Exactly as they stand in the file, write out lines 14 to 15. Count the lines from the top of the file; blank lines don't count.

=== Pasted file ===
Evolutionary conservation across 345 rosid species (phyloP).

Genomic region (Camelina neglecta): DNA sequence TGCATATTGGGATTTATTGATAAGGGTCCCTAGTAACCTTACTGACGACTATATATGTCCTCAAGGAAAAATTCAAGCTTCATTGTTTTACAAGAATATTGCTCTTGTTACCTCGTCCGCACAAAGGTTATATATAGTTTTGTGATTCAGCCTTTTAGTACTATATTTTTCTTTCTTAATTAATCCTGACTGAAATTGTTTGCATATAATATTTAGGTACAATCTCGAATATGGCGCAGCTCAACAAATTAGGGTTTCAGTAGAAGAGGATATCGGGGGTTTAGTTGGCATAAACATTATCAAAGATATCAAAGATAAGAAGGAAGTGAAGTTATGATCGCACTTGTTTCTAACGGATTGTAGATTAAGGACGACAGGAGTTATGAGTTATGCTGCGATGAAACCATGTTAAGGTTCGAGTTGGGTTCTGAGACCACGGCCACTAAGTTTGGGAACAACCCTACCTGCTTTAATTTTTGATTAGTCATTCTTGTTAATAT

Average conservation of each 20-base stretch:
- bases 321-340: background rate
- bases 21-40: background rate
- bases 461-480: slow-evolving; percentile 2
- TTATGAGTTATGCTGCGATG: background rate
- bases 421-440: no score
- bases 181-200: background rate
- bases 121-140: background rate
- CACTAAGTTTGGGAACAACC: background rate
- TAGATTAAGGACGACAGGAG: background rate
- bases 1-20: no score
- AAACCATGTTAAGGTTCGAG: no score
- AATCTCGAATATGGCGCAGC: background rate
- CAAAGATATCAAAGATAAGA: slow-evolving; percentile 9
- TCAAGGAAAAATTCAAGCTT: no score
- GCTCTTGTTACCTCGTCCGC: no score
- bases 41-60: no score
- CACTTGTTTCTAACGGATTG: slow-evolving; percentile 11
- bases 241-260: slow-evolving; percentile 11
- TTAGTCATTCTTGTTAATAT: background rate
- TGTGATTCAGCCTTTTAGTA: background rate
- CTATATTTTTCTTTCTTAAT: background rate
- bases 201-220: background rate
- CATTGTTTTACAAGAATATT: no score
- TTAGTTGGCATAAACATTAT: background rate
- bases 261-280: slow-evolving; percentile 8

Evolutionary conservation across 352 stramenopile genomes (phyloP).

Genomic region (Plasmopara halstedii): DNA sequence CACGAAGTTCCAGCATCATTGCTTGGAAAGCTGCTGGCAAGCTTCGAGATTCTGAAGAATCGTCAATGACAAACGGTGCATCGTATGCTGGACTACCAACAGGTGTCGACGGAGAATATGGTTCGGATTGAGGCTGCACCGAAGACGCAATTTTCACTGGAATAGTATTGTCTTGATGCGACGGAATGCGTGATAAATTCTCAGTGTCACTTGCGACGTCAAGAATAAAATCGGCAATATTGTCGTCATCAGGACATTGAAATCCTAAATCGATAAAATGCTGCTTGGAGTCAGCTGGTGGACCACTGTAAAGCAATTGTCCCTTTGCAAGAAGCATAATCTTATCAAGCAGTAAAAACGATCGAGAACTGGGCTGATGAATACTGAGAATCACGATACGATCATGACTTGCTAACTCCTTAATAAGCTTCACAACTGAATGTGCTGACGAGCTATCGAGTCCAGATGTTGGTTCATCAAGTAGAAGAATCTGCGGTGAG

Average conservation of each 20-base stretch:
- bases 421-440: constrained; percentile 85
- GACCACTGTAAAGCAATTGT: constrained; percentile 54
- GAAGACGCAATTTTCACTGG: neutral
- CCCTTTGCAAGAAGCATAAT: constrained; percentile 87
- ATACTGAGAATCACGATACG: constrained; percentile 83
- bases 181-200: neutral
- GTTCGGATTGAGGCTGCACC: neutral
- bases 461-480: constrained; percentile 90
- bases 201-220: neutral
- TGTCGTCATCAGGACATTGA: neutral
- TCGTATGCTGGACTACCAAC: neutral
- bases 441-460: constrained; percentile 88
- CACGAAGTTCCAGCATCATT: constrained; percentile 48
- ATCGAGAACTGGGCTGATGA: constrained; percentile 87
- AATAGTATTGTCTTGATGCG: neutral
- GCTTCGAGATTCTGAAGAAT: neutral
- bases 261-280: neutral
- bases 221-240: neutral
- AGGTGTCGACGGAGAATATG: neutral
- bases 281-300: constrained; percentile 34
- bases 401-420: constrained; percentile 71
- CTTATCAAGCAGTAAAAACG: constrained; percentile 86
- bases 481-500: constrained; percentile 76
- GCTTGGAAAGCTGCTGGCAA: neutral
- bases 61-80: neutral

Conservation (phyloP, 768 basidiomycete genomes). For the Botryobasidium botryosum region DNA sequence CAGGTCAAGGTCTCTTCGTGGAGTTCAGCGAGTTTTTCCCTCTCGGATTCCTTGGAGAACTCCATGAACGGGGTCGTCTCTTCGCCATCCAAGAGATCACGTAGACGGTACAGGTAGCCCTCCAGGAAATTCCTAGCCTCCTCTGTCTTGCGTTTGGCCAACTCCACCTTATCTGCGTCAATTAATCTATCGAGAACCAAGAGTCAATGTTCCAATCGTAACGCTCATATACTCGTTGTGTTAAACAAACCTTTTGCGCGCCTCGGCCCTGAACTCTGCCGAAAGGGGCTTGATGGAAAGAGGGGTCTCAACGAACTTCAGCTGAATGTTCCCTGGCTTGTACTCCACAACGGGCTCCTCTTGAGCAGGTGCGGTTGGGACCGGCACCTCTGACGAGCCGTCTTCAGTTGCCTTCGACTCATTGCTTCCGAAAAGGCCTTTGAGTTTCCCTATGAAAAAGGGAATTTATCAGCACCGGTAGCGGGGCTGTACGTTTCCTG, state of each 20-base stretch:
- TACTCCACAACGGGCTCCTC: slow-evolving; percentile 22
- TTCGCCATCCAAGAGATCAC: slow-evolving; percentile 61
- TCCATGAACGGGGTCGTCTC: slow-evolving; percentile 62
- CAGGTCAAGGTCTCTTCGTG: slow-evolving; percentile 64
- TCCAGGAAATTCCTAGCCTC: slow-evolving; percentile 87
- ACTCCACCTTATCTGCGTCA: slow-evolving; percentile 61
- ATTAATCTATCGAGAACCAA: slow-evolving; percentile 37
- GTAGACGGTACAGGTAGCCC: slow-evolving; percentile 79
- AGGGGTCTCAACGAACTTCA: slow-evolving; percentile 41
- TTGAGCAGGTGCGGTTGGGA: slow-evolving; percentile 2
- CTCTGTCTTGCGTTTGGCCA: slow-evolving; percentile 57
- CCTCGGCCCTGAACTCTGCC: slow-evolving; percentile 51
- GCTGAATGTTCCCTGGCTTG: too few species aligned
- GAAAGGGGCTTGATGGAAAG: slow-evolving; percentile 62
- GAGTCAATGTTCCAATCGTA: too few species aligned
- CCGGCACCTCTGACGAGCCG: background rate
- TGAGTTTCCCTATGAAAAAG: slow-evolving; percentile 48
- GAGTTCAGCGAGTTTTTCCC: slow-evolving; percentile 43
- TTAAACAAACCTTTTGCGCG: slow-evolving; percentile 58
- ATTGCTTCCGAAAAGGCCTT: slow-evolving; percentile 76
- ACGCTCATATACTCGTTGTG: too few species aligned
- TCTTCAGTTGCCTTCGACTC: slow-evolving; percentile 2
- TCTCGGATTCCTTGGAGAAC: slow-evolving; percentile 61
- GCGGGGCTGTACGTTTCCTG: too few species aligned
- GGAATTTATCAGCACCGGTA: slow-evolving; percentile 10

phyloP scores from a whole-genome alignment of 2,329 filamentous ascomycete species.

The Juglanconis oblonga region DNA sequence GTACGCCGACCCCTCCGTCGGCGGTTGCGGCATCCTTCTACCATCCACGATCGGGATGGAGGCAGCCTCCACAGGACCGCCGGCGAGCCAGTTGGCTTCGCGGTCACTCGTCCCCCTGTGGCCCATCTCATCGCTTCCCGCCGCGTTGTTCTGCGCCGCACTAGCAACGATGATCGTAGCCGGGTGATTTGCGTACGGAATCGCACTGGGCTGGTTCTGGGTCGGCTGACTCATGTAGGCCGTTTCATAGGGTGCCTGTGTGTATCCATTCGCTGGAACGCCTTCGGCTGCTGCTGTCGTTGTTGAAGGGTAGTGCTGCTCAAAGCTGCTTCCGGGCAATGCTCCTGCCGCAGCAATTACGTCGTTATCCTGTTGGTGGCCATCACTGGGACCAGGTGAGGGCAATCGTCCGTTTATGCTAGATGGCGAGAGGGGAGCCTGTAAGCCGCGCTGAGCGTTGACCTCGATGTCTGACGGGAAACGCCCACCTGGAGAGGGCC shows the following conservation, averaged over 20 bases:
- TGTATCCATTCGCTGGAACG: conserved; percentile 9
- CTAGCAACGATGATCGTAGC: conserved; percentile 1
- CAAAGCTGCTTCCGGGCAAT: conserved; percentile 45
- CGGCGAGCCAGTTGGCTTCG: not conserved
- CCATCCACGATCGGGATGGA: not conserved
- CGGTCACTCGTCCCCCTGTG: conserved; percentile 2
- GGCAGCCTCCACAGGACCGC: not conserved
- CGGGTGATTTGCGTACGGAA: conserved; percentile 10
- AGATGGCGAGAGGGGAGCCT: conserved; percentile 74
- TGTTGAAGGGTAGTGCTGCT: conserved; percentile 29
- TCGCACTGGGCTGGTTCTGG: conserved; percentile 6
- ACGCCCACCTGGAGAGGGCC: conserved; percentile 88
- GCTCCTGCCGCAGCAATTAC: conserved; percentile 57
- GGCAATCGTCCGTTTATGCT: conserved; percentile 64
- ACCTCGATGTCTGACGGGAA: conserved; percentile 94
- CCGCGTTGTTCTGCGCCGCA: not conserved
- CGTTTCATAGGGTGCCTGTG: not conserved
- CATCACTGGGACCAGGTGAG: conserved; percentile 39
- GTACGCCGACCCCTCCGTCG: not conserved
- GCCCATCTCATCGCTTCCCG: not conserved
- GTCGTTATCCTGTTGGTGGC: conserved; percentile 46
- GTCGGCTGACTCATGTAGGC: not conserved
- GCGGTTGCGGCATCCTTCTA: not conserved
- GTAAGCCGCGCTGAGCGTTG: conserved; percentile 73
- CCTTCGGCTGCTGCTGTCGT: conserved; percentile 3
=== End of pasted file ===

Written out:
- AAACCATGTTAAGGTTCGAG: no score
- AATCTCGAATATGGCGCAGC: background rate